PHOTO: Nyein CHAN NAING / POOL / AFP
Referring to the Myanmar coup in state media as a “major cabinet reshuffle” and asking Western powers not to add “fuel to tensions,” China’s initial reluctance to utter the four-letter word stood out amid the chorus of global condemnation.
But Beijing’s cautious tone, along with its refusal to condemn the coup or take sides, signals the awkward position it is now in after years of cultivating warmer ties with ousted Myanmar leader Aung San Suu Kyi. The 75-year-old remains under house arrest and is facing charges after being detained on Monday in sweeping pre-dawn raids that toppled the civilian leadership.
Since coming to power in 2015 elections and ending decades of military-backed rule, Suu Kyi has presided over improved ties with China as U.S. influence waned. Beijing stood by her and the military during a torrent of Western-led condemnation over the 2017 Rohingya crisis.
In the first visit by a Chinese president since 2001, Xi Jinping visited Myanmar in early 2020 to try to move ahead billions in Chinese-backed projects, including a deep sea port, a controversial dam and an economic corridor.
Foreign ministry chief Wang Yi also visited Myanmar last month and met with army chief Min Aung Hlaing, who would later become the mastermind of the coup. While this led to rife speculation that China knew about the plan in advance, experts believe they were just as blindsided as the rest of the world and will now need to “recalibrate” its approach.
“Chinese financial and military capital is important for marginalized and weaker countries like Myanmar, but this doesn’t imply political finesse and acceptability across the spectrum,” said Avinash Paliwal, an international relations professor at the School of Oriental and African Studies in London.
Paliwal said Beijing’s quiet stance on the military coup shows the limits of China’s power in Myanmar, where there is still a lot of potent anti-Chinese sentiment among people and in many sections of the military.
To observers, China’s muted reaction hardly comes as a surprise and remains consistent with its long-standing claims of non-interference, a principle that the ruling Communist Party government has often cited in rebuking Western criticism of human rights violations.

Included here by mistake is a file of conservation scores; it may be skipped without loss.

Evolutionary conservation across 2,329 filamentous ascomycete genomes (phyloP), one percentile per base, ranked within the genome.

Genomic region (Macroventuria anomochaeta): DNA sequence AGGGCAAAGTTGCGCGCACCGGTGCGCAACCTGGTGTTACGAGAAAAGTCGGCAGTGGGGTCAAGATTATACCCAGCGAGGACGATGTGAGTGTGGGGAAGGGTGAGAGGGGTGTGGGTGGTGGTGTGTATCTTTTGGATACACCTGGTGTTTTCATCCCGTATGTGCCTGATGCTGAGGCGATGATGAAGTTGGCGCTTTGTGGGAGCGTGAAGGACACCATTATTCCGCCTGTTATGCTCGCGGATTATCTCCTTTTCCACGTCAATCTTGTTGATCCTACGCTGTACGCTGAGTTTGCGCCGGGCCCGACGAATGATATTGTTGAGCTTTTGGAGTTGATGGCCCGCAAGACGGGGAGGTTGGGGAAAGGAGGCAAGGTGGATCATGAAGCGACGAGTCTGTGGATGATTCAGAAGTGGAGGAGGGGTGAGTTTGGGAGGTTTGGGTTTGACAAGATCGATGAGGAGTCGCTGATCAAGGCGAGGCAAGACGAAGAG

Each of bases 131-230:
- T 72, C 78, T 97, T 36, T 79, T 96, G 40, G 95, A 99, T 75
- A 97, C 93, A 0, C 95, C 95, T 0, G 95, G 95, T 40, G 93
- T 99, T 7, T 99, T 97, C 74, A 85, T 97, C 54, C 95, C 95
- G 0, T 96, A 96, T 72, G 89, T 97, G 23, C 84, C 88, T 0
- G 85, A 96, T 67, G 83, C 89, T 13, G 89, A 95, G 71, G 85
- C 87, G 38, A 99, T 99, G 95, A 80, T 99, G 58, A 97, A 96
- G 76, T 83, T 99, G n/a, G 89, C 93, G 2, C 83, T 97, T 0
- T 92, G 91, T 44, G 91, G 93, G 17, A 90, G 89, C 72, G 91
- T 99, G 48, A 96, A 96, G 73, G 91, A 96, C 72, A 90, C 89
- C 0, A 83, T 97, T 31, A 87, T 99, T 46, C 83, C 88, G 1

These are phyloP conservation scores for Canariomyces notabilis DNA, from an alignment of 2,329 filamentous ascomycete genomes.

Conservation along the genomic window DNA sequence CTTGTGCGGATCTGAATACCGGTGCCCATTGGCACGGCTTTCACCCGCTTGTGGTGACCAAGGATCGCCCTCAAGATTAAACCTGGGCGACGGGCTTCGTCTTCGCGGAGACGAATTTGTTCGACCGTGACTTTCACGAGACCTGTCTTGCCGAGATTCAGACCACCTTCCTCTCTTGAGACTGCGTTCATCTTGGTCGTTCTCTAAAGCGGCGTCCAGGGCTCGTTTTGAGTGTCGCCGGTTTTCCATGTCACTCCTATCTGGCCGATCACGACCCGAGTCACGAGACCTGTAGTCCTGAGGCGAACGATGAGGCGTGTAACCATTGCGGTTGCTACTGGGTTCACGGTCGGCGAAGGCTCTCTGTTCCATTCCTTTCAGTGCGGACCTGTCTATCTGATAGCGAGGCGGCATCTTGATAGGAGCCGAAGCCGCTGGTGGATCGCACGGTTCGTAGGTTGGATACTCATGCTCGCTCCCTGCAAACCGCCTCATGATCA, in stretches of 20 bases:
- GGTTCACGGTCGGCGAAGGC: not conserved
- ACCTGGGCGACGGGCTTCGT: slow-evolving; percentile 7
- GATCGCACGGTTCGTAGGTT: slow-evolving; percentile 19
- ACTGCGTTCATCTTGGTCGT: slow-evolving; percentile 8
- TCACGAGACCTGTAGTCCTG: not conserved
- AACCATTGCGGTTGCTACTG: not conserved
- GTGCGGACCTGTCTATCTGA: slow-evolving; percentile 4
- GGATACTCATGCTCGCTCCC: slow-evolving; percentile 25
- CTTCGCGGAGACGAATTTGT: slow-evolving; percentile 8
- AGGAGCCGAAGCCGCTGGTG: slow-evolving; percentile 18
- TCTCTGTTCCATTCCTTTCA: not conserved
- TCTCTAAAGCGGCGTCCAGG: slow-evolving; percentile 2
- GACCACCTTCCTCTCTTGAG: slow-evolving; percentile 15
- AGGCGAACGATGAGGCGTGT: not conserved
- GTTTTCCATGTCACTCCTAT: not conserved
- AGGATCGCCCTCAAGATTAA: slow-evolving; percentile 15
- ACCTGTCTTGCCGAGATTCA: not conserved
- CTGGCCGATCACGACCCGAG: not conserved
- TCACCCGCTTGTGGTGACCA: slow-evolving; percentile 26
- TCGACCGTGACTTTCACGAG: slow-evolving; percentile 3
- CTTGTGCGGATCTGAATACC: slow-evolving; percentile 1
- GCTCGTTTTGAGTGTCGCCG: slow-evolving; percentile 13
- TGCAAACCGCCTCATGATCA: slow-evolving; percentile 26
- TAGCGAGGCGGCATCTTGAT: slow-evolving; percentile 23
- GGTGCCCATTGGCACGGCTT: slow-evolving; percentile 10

“[In Myanmar] China has been playing both hands in the last five years,” Kalvin Fung, a Southeast Asia politics researcher at Tokyo’s Waseda University, told VICE World News.
“On the one hand, Beijing has maintained a relationship with Myanmar’s military. On the other, it has also been busy cozying up to Aung San Suu Kyi, building better relations with her then-government, especially after the Rohinya genocide accusations that isolated it from the West.”
But the junta will still need Beijing to shield it from action at the UN Security Council—which it did this week when refusing to agree to a statement condemning the coup—and if the U.S. applies a tougher raft of sanctions.
“Many Southeast Asian countries like Myanmar and Cambodia, which are under authoritarian rule, care more about China than relations with the west,” said Roger Huang, a researcher on Southeast Asian politics and lecturer at Sydney’s Macquarie University.
“U.S. sanctions and threats from the UN are no longer relevant to these countries in the current political landscape as the pandemic continues because diplomatic relations with the Chinese Communist Party are far more important and beneficial.”
“U.S. sanctions and threats from the UN are no longer relevant to these countries in the current political landscape as the pandemic continues.”
For now China is refusing to be drawn to pick a side, offering little more than vague assessments and answers.
In response to a question about the coup, a Chinese foreign ministry spokesman said that as a “friendly neighbor,” it hopes all sides can work out their differences and maintain stability in the region.